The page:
Protein extraction and digestion

Added four times the volume of lysis buffer containing urea (8 M) and a 1% protease inhibitor cocktail to the samples. Sonication lysed the cells. The remaining debris was removed by centrifugation at 12,000 g for 10 min at 4 °C. The supernatant was collected and the protein concentration was determined using a bicinchoninic acid kit.

The protein solution was treated with dithiothreitol (5 mM) for 30 min at 56 °C, and then alkylated with iodoacetamide (11 mM) in the dark for 15 min at room temperature. Then, the protein sample was diluted with tetraethylammonium bromide (100 mM). Trypsin was added twice. The mass ratio of trypsin to protein was 1:50 for overnight digestion in the first round, and 1:100 for 4 h digestion in the second round.

Liquid chromatography-tandem mass spectrometry (LC–MS/MS)

Tryptic peptides were dissolved in solvent A (0.1% formic acid, 2% acetonitrile in water) and loaded directly onto a homemade reversed-phase analytical column (length = 25 cm, 100 μm i.d.). Peptides were separated using a gradient from 4 to 23% solvent B (0.1% formic acid in 90% acetonitrile) over a period of 62 min. This was followed by a gradient ranging from 23 to 35% over a period of 20 min. It then increased to 80% within 4 min and remained at 80% for another 4 min. The entire process was carried out at a constant flow rate of 500 nL/min on an EASY-nLC 1200 UPLC system (Thermo Fisher Scientific, Waltham, MA, USA).

Separated peptides were analyzed on a Q Exactive™ HF-X mass spectrometer (Thermo Fisher Scientific) equipped with a nano-electrospray ion source. The electrospray voltage applied was 2.1 kV. The full MS scan resolution was set to 120,000 for a scan range of 400–1500 m/z. Selected the 10 most abundant precursors for further MS/MS analyses with a dynamic exclusion of 30 s. Higher-energy C-trap dissociation was performed with a normalized collision energy of 28%. Fragments were detected at a resolution of 15,000 in the Orbitrap. Set the automatic gain control target to 5E4, the intensity threshold to 2.5E5, and the maximum injection time to 40 ms.

Database search

MaxQuant ( was used to analyze the resulting MS/MS data. We searched tandem mass spectra against the Mus_musculus_10090_SP_20201214 database. The FASTA database concatenated with the reverse decoy database. Trypsin/P was specified as the cleavage enzyme, allowing a maximum of two missing cleavages. The mass tolerance for precursor ions was set at 20 ppm in the first search and 5 ppm in the main search. The mass tolerance for fragment ions was set to 0.02 Da. Carbamidomethyl on Cys was specified as a fixed modification. Acetylation on the protein N-terminus, oxidation on methionine, and deamidation (NQ) were specified as variable modifications. The false discovery rate was adjusted to be less than 1%. The minimum score for peptides was greater than 40.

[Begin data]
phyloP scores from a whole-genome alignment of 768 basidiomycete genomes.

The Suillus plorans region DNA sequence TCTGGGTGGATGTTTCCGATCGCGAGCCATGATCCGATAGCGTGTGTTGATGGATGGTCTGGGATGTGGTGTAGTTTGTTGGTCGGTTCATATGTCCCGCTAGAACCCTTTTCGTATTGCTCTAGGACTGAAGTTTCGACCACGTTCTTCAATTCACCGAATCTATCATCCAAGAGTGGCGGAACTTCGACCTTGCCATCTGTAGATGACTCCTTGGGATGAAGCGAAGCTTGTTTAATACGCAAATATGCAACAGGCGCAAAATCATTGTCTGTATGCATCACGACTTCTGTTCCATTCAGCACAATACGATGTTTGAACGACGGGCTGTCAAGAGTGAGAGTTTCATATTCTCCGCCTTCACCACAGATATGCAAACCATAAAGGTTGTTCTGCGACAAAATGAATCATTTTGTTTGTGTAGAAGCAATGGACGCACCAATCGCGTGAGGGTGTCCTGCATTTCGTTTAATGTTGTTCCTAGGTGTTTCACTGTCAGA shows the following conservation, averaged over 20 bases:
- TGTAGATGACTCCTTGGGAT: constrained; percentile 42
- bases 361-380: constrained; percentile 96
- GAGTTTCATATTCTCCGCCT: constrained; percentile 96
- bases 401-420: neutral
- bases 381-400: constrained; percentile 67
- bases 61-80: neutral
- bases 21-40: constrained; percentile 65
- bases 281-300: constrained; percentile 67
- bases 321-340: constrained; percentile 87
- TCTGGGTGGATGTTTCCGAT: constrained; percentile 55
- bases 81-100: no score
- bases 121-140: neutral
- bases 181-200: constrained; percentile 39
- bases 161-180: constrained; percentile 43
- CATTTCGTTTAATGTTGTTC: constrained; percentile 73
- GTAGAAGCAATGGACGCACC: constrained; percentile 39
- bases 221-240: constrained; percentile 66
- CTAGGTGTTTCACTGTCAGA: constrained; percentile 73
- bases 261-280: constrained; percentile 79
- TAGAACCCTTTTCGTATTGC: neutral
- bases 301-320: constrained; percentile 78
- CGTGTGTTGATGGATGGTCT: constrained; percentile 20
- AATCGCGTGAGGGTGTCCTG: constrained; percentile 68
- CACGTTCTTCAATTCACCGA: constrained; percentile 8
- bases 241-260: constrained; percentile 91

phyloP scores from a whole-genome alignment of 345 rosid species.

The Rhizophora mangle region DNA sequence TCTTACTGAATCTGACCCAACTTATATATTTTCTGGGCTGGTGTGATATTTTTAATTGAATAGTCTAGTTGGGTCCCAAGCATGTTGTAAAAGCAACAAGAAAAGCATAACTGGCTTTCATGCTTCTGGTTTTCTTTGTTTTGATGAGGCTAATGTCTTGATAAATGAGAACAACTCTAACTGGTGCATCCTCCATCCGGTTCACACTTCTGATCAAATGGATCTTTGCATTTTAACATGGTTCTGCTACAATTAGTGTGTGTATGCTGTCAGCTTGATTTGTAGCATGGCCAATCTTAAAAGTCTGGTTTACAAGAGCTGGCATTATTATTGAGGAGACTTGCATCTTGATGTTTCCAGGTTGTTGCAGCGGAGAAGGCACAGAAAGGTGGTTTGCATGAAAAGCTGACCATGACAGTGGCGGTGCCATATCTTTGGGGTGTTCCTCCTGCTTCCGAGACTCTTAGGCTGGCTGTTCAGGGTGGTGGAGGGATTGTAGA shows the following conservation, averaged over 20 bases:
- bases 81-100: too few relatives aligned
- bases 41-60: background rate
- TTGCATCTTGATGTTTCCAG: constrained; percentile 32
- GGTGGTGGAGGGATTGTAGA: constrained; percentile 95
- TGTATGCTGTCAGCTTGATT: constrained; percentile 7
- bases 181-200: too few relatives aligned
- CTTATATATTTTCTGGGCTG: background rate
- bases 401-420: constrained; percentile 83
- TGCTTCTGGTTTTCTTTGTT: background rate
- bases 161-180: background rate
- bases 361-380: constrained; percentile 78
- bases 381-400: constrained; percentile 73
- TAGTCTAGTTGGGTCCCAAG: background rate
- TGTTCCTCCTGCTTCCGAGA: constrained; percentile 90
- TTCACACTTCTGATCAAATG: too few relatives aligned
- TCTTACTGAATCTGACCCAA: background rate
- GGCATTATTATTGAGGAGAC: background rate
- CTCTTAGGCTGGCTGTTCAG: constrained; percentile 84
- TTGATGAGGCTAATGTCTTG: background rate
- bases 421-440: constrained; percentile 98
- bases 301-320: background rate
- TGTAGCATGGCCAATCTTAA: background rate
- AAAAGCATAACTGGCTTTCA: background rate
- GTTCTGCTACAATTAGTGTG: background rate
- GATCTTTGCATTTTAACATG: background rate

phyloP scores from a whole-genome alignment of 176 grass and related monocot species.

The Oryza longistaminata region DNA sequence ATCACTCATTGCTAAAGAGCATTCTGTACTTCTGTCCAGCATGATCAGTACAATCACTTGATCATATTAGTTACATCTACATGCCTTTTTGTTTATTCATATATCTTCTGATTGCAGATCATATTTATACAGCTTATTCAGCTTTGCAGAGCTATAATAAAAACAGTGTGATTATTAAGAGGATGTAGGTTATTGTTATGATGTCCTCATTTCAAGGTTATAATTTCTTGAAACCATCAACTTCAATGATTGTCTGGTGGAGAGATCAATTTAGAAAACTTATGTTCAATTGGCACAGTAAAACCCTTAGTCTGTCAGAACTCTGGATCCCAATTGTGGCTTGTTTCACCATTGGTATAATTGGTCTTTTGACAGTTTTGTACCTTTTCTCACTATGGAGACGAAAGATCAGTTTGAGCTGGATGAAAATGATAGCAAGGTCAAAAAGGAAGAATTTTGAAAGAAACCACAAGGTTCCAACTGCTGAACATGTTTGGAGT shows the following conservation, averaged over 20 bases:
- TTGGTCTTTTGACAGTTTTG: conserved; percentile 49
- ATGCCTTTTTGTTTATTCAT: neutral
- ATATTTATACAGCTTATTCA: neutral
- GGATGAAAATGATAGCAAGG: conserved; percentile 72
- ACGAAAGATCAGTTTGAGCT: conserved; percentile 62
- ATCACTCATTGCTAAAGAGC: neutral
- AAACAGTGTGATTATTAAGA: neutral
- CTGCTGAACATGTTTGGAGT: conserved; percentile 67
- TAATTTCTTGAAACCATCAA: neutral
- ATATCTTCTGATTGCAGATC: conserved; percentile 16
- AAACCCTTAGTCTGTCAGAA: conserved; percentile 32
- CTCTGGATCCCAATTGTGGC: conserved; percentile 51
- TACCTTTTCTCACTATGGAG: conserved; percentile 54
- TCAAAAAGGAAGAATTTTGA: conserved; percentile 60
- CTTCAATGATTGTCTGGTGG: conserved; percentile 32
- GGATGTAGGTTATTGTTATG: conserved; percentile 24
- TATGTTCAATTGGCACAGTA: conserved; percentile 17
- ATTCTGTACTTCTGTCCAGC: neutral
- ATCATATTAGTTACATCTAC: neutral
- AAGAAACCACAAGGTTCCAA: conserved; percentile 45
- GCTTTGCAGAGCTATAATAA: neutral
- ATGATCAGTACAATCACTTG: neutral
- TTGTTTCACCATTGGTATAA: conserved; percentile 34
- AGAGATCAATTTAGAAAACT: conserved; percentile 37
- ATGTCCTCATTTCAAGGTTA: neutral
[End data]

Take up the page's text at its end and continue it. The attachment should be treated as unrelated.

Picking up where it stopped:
Protein-protein interaction (PPI) network

The protein-protein interactions were obtained from the STRING database with a confidence score of 0.7, and the network was visualized using Cytoscape 3.7.2.

Bioinformatics analysis

Set thresholds for differentially expressed proteins (DEPs): “fold change > 1.50 or < 0.67 and P < 0.05”. DEPs were annotated separately into biological process (BP), cellular component (CC), and molecular function (MF) using the Gene Ontology (GO) database ( Analyzed the enrichment of signaling pathways using the Kyoto Encyclopedia of Genes and Genomes (KEGG) database (

Molecular docking

The protein structures and MENK 2D structures were downloaded separately from the Protein Data Bank (PDB) and PubChem. The MENK 2D structures were then converted to MOL2 format using OpenBabelGUI. Then, we conducted molecular docking and calculated the length of hydrogen bonds. We obtained the ligand and pictures using AutoDock and PyMOL software.

qPCR analysis

The qPCR system started with reverse transcription reaction at 42 °C for 5 min and 95 °C for 10 s, followed by 40 cycles of PCR reaction at 95 °C for 5 s and 60 °C for 30 s*5, and finally the dissociation protocol was carried out. Primer sequences were in Table 1. The relative amount of gene expressions were calculated using the 2CT method.

Table 1 PCR primer sequences

Western blot

Equal amounts of protein were separated by SDS-PAGE and then incubated overnight with specific antibodies against HMOX1(1:2000)(Abcam, ab189491)/FTH(1:1500) (Abcam, ab75973)/GAPDH(1:20000)(Affinity, AF7021). After washing, the blots were incubated with a secondary antibody(1:10000) (Immunoway, RS0002). The data were analyzed using ImageJ software.


The cells were fixed with 4% formaldehyde, permeabilized with 0.5% Triton X-100 and blocked with 10% goat serum (Beyotime, C0265) for 1 h at room temperature, incubated with HMOX1(1:250)(Abcam, ab189491)/FTH(1:100) (Abcam, ab75973) antibody at 4 °C overnight, then added FITC IgG (H + L)(1:1000)(Immunoway, RS0004) at room temperature for 1 h. Finally, we added DAPI to stain the cell nucleus. Images were acquired with a fluorescence microscope (Olympus, Japan) using DP Manager software.